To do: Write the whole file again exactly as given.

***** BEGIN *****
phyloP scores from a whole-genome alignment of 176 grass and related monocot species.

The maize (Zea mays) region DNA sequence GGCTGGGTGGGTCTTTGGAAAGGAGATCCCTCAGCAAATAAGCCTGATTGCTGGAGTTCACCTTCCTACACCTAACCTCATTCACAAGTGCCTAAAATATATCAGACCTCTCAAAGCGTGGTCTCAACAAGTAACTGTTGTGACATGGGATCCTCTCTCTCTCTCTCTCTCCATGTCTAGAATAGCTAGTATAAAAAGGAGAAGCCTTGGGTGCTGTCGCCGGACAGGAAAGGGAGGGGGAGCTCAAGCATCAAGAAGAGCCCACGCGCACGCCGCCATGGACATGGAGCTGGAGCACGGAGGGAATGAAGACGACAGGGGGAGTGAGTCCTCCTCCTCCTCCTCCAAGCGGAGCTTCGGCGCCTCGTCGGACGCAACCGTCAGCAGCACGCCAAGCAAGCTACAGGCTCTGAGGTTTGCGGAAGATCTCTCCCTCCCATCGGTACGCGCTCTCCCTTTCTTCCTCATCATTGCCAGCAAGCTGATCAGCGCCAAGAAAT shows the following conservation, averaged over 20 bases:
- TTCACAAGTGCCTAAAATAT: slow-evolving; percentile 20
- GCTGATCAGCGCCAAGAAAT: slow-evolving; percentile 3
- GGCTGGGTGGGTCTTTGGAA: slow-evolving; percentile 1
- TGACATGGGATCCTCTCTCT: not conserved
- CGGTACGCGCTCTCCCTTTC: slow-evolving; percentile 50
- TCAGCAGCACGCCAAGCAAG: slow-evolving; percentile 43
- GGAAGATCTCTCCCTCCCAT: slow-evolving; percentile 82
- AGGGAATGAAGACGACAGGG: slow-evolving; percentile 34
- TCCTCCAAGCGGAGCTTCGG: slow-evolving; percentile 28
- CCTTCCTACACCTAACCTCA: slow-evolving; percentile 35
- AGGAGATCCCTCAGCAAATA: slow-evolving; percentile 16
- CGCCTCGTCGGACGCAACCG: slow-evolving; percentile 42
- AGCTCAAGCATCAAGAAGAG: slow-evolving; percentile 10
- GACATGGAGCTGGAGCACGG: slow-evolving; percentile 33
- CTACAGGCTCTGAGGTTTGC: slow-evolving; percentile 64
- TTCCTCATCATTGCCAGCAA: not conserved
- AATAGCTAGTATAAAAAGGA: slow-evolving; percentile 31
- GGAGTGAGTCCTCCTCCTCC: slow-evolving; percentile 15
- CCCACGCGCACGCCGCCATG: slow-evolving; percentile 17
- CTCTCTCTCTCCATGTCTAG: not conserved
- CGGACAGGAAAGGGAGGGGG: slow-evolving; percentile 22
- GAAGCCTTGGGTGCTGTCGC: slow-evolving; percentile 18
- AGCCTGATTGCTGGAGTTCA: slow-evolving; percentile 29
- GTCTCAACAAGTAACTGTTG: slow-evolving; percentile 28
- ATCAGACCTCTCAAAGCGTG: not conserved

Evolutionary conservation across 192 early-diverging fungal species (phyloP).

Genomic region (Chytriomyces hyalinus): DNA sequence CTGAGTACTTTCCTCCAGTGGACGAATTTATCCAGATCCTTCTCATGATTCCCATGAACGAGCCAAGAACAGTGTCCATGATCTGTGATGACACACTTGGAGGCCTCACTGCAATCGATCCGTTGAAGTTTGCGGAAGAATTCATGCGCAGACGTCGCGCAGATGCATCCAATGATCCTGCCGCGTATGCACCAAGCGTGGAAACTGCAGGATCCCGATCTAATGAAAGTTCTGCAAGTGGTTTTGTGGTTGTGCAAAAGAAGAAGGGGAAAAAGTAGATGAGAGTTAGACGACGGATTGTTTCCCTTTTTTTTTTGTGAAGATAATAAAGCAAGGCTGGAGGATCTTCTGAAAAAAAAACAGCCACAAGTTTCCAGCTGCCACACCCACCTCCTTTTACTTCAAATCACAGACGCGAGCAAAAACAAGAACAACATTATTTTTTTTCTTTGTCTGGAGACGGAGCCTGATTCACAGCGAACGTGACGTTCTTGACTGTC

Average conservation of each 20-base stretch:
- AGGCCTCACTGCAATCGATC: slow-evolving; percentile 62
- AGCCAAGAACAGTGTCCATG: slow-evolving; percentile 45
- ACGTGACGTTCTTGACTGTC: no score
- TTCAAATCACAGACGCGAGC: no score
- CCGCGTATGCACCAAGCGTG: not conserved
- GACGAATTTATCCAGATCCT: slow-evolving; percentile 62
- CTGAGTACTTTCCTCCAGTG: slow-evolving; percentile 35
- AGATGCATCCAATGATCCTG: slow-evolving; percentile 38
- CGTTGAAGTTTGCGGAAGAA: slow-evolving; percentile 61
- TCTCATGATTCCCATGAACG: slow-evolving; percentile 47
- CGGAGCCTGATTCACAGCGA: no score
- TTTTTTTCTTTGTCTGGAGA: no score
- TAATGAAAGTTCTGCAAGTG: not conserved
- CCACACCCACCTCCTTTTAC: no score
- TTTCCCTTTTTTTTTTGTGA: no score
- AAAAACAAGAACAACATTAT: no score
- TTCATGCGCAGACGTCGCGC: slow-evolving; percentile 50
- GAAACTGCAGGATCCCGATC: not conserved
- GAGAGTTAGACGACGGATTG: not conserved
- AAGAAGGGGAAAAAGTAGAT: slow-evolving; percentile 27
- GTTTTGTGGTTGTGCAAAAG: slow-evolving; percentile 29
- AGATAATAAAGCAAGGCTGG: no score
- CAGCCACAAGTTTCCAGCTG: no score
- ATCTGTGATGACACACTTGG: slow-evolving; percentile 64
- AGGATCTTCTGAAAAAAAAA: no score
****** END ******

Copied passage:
phyloP scores from a whole-genome alignment of 176 grass and related monocot species.

The maize (Zea mays) region DNA sequence GGCTGGGTGGGTCTTTGGAAAGGAGATCCCTCAGCAAATAAGCCTGATTGCTGGAGTTCACCTTCCTACACCTAACCTCATTCACAAGTGCCTAAAATATATCAGACCTCTCAAAGCGTGGTCTCAACAAGTAACTGTTGTGACATGGGATCCTCTCTCTCTCTCTCTCTCCATGTCTAGAATAGCTAGTATAAAAAGGAGAAGCCTTGGGTGCTGTCGCCGGACAGGAAAGGGAGGGGGAGCTCAAGCATCAAGAAGAGCCCACGCGCACGCCGCCATGGACATGGAGCTGGAGCACGGAGGGAATGAAGACGACAGGGGGAGTGAGTCCTCCTCCTCCTCCTCCAAGCGGAGCTTCGGCGCCTCGTCGGACGCAACCGTCAGCAGCACGCCAAGCAAGCTACAGGCTCTGAGGTTTGCGGAAGATCTCTCCCTCCCATCGGTACGCGCTCTCCCTTTCTTCCTCATCATTGCCAGCAAGCTGATCAGCGCCAAGAAAT shows the following conservation, averaged over 20 bases:
- TTCACAAGTGCCTAAAATAT: slow-evolving; percentile 20
- GCTGATCAGCGCCAAGAAAT: slow-evolving; percentile 3
- GGCTGGGTGGGTCTTTGGAA: slow-evolving; percentile 1
- TGACATGGGATCCTCTCTCT: not conserved
- CGGTACGCGCTCTCCCTTTC: slow-evolving; percentile 50
- TCAGCAGCACGCCAAGCAAG: slow-evolving; percentile 43
- GGAAGATCTCTCCCTCCCAT: slow-evolving; percentile 82
- AGGGAATGAAGACGACAGGG: slow-evolving; percentile 34
- TCCTCCAAGCGGAGCTTCGG: slow-evolving; percentile 28
- CCTTCCTACACCTAACCTCA: slow-evolving; percentile 35
- AGGAGATCCCTCAGCAAATA: slow-evolving; percentile 16
- CGCCTCGTCGGACGCAACCG: slow-evolving; percentile 42
- AGCTCAAGCATCAAGAAGAG: slow-evolving; percentile 10
- GACATGGAGCTGGAGCACGG: slow-evolving; percentile 33
- CTACAGGCTCTGAGGTTTGC: slow-evolving; percentile 64
- TTCCTCATCATTGCCAGCAA: not conserved
- AATAGCTAGTATAAAAAGGA: slow-evolving; percentile 31
- GGAGTGAGTCCTCCTCCTCC: slow-evolving; percentile 15
- CCCACGCGCACGCCGCCATG: slow-evolving; percentile 17
- CTCTCTCTCTCCATGTCTAG: not conserved
- CGGACAGGAAAGGGAGGGGG: slow-evolving; percentile 22
- GAAGCCTTGGGTGCTGTCGC: slow-evolving; percentile 18
- AGCCTGATTGCTGGAGTTCA: slow-evolving; percentile 29
- GTCTCAACAAGTAACTGTTG: slow-evolving; percentile 28
- ATCAGACCTCTCAAAGCGTG: not conserved

Evolutionary conservation across 192 early-diverging fungal species (phyloP).

Genomic region (Chytriomyces hyalinus): DNA sequence CTGAGTACTTTCCTCCAGTGGACGAATTTATCCAGATCCTTCTCATGATTCCCATGAACGAGCCAAGAACAGTGTCCATGATCTGTGATGACACACTTGGAGGCCTCACTGCAATCGATCCGTTGAAGTTTGCGGAAGAATTCATGCGCAGACGTCGCGCAGATGCATCCAATGATCCTGCCGCGTATGCACCAAGCGTGGAAACTGCAGGATCCCGATCTAATGAAAGTTCTGCAAGTGGTTTTGTGGTTGTGCAAAAGAAGAAGGGGAAAAAGTAGATGAGAGTTAGACGACGGATTGTTTCCCTTTTTTTTTTGTGAAGATAATAAAGCAAGGCTGGAGGATCTTCTGAAAAAAAAACAGCCACAAGTTTCCAGCTGCCACACCCACCTCCTTTTACTTCAAATCACAGACGCGAGCAAAAACAAGAACAACATTATTTTTTTTCTTTGTCTGGAGACGGAGCCTGATTCACAGCGAACGTGACGTTCTTGACTGTC

Average conservation of each 20-base stretch:
- AGGCCTCACTGCAATCGATC: slow-evolving; percentile 62
- AGCCAAGAACAGTGTCCATG: slow-evolving; percentile 45
- ACGTGACGTTCTTGACTGTC: no score
- TTCAAATCACAGACGCGAGC: no score
- CCGCGTATGCACCAAGCGTG: not conserved
- GACGAATTTATCCAGATCCT: slow-evolving; percentile 62
- CTGAGTACTTTCCTCCAGTG: slow-evolving; percentile 35
- AGATGCATCCAATGATCCTG: slow-evolving; percentile 38
- CGTTGAAGTTTGCGGAAGAA: slow-evolving; percentile 61
- TCTCATGATTCCCATGAACG: slow-evolving; percentile 47
- CGGAGCCTGATTCACAGCGA: no score
- TTTTTTTCTTTGTCTGGAGA: no score
- TAATGAAAGTTCTGCAAGTG: not conserved
- CCACACCCACCTCCTTTTAC: no score
- TTTCCCTTTTTTTTTTGTGA: no score
- AAAAACAAGAACAACATTAT: no score
- TTCATGCGCAGACGTCGCGC: slow-evolving; percentile 50
- GAAACTGCAGGATCCCGATC: not conserved
- GAGAGTTAGACGACGGATTG: not conserved
- AAGAAGGGGAAAAAGTAGAT: slow-evolving; percentile 27
- GTTTTGTGGTTGTGCAAAAG: slow-evolving; percentile 29
- AGATAATAAAGCAAGGCTGG: no score
- CAGCCACAAGTTTCCAGCTG: no score
- ATCTGTGATGACACACTTGG: slow-evolving; percentile 64
- AGGATCTTCTGAAAAAAAAA: no score